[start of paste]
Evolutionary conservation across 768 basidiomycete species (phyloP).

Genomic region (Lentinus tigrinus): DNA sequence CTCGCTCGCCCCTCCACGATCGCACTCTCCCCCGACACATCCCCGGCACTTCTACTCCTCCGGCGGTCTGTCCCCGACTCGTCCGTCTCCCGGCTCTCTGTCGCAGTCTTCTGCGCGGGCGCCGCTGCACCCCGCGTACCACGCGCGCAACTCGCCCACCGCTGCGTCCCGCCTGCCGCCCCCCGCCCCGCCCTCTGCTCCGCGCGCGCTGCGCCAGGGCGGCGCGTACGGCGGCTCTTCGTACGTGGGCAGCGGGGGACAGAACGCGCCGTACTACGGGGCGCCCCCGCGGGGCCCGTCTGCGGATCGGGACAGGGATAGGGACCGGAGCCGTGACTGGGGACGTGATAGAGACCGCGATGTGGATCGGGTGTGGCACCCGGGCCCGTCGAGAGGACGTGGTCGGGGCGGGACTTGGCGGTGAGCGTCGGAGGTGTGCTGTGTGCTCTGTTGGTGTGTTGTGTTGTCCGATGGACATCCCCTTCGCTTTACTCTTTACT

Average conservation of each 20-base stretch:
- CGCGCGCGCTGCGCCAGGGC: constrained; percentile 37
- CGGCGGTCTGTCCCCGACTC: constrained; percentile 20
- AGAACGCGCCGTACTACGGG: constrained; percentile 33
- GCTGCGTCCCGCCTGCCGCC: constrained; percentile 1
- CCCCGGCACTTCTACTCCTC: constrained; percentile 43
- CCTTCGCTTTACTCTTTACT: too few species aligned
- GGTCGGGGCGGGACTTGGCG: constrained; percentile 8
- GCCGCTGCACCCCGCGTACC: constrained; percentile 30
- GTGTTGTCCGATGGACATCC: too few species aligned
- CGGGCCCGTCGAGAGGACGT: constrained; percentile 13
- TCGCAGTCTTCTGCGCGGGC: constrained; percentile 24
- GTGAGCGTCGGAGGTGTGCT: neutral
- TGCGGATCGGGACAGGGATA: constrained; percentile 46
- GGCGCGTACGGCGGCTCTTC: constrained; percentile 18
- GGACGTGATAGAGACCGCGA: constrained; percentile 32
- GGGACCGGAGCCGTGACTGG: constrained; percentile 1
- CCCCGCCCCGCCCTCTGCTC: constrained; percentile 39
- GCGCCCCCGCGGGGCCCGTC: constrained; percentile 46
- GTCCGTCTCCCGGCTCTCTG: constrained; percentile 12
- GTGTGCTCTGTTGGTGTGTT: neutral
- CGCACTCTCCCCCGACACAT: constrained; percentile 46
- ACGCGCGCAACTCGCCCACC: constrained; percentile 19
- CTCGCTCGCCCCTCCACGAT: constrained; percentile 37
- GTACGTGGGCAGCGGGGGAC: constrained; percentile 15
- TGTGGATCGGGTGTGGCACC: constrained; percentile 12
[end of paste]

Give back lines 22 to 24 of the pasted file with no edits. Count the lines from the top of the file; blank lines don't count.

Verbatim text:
- GTCCGTCTCCCGGCTCTCTG: constrained; percentile 12
- GTGTGCTCTGTTGGTGTGTT: neutral
- CGCACTCTCCCCCGACACAT: constrained; percentile 46